Jason Rouse: My Darkest Hour

Note: This review is from 2005

Review by Steve Bennett

Canadian Jason Rouse is a comic who hasn’t quite grown out of the teenage rebellion phase.  Like his audience, he’s heavily tattooed, slightly pierced, and wearing low-slung jeans and a black T-shirt with a skull on it.

His avowed aim is to shock. As the title of the show suggests, this is the hour of the most depraved material he can come up with, designed with the sole intention to shock the grown-ups.

His brotherhood with those sections of the audience who look like him, but with bad skin, is underlined when they signal their approval not by laughing or clapping, but saluting with their fists, the two fingers making little devil horns. Well, that’s what they do at Slipknot gigs, so why not in a sparsely populated Pleasance Upstairs?

It’s at this point, just a few minutes in, that I realise this is not for me. This is comedy aiming right for that metalhead demographic. It seems to hit it square on the nose stud, too.

The material isn’t that shocking, because to shock it needs to be unexpected. Rouse’s lines, on the other hand, may be degenerate, but unfold with a tedious predictability. Whatever he starts talking about, you’re certain he’s going to end up fucking it, possibly with in an inappropriate object, possibly in the wrong orifice, possibly both – especially if whatever he started with was dead or diseased.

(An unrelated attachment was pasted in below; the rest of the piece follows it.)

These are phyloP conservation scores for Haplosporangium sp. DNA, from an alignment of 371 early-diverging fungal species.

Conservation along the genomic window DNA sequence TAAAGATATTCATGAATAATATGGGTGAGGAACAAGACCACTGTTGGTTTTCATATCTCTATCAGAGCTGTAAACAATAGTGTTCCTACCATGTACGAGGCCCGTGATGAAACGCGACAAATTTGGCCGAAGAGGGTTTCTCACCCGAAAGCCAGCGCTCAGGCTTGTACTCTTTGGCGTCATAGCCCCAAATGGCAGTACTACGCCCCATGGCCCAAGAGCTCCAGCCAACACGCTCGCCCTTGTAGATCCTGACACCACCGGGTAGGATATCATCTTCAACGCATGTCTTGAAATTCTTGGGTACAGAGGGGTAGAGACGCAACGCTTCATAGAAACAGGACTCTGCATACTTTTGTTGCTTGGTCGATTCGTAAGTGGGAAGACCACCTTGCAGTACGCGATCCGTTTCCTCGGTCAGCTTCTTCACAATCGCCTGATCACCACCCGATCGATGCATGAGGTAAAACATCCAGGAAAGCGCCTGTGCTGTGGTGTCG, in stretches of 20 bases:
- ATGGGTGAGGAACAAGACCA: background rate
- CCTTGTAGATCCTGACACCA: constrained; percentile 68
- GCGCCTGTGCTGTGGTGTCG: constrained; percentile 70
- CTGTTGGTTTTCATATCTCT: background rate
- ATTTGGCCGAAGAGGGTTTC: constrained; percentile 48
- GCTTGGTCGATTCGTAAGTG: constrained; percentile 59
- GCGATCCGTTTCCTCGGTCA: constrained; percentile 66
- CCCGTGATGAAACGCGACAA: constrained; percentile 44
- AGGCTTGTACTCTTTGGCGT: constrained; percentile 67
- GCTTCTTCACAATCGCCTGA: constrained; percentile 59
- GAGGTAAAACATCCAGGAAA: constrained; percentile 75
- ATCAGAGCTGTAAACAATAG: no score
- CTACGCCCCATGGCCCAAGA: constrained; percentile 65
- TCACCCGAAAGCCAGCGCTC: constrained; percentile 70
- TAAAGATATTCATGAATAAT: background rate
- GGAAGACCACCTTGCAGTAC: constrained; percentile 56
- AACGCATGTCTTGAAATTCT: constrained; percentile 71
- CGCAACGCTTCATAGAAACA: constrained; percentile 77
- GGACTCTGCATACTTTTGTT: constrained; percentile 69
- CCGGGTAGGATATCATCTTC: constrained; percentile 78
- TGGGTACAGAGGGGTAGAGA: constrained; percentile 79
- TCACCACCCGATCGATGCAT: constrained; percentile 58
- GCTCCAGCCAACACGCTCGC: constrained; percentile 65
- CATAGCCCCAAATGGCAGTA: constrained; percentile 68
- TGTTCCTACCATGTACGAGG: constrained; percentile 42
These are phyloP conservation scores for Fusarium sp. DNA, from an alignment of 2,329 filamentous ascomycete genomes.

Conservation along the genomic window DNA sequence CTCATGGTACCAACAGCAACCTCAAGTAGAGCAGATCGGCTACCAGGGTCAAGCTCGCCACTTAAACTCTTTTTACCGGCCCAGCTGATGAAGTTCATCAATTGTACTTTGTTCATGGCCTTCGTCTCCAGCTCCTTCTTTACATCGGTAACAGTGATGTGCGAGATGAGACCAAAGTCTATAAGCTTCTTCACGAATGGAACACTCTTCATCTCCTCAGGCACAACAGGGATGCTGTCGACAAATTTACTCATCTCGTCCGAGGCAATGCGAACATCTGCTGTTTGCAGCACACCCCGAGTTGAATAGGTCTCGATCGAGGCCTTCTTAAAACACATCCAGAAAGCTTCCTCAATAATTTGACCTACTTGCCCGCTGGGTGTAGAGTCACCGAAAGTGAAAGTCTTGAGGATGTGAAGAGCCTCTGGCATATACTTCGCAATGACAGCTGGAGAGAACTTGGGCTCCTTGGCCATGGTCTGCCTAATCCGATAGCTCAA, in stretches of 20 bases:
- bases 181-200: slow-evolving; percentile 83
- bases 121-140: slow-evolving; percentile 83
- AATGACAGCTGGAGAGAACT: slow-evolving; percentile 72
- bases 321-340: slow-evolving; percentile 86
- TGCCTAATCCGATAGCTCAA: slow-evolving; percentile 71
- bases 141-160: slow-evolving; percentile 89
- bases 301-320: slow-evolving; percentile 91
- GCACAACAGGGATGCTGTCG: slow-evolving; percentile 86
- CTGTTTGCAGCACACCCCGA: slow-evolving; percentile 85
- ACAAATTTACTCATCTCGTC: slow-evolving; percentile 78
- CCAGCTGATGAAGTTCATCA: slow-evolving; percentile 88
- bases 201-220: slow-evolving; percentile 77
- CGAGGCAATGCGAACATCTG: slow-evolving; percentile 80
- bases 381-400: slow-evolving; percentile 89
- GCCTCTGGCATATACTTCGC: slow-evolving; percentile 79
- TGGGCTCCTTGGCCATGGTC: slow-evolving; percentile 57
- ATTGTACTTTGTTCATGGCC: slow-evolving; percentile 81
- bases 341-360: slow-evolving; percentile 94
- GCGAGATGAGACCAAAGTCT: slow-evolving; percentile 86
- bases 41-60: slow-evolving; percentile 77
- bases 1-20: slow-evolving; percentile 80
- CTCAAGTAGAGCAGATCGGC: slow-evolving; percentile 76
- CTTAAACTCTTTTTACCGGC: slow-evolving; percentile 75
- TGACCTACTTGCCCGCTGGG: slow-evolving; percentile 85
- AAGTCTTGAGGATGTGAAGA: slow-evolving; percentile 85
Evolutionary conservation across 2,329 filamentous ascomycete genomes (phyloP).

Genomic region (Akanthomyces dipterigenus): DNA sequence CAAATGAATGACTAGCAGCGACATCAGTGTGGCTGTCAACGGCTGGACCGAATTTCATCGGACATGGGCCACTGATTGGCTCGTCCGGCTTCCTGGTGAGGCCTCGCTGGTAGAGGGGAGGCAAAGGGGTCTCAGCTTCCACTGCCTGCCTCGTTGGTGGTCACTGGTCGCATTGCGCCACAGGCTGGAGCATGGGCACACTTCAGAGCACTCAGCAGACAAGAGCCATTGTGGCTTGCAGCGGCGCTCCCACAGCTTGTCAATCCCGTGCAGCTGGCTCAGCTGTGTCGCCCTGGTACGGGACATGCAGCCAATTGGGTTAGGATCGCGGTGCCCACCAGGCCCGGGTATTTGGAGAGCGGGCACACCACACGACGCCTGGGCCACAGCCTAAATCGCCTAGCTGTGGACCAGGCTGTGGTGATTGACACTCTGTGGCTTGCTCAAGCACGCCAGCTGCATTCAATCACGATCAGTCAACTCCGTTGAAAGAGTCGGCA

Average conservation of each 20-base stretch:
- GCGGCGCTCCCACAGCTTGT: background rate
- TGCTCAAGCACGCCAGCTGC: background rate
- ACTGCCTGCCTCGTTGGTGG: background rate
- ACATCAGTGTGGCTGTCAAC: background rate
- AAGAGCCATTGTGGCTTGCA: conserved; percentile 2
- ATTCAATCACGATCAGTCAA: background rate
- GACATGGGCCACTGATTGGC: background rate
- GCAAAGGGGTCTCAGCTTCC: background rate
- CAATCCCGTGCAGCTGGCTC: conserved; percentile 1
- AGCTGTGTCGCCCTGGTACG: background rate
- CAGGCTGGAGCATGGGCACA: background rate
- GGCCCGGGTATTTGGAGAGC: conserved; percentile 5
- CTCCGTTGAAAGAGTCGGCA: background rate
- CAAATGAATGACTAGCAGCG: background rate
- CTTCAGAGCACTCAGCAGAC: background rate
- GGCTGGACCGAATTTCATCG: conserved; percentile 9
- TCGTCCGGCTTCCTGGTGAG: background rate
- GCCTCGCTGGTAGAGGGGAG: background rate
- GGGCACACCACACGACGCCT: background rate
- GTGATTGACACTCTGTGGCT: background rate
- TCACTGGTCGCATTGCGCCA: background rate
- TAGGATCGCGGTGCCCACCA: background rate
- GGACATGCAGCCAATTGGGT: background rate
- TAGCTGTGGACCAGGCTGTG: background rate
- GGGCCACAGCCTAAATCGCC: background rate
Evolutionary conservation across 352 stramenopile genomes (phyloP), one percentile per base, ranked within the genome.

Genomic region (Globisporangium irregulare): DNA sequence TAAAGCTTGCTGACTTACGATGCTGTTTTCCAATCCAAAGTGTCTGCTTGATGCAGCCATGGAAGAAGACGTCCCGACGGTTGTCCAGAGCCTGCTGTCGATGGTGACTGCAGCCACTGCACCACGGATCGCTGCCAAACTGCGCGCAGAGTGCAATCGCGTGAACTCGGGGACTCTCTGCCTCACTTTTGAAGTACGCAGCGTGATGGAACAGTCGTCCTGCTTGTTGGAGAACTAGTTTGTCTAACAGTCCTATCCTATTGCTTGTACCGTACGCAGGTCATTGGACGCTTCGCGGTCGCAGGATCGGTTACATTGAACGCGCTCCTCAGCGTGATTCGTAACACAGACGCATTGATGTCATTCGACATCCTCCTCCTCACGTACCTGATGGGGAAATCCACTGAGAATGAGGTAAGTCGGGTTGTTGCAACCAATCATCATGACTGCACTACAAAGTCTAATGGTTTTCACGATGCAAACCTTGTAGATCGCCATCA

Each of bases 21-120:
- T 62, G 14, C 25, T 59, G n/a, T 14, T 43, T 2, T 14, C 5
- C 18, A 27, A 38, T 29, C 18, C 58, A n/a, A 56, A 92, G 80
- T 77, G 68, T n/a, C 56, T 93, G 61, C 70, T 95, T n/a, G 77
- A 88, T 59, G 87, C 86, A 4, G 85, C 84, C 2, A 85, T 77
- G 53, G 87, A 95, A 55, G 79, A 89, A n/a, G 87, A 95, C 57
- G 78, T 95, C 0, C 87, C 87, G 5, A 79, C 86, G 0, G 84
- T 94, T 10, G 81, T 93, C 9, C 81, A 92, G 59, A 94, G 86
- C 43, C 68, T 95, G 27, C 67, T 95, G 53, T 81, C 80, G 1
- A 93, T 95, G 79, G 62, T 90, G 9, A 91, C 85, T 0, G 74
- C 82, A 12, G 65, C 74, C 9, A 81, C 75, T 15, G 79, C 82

His unpleasantness is relentless, it’s like reading every bit of email spam offering you a gross sexual experience in one mind-numbing session.

He does get the desired reaction of nervous laughter among those in the audience who are shocked by it, the rest seem nonplussed, rather than offended.

But actually those in his audience who appear strait-laced can be more shocking than Rouse. A well-to-do couple from Bath provide the best moment of this particular night when, on being quizzed about anal sex, refused to feel awkward, as he intended. Instead, she revealed she had a sweet song she’d written about the subject, and proceeded to sing it.

Rouse has got a bit of charm to him – and all those usual microphone sound effects from the Nineties down to a T, so he can give an animated, punctuated performance. He even feigns a mock-innocent look at the end of a routine about, say, a ‘retard’ as if to distance himself from it.

But he’s not really as offensive as he wants to be. When he says the  c-word, he makes a big play of it… but it must be the 20th time  I’ve heard it that day – more if you count comics  complaining of bad reviews offstage.

So we’re left with something simply nasty, rather than challenging. And as there’s not all that much in wit and invention behind the material, it feels empty and lazy.  He executes this filth well enough and seems to have some fans, just that I can’t ever see myself among them.

Review date: 1 Jan 2005
Reviewed by: Steve Bennett

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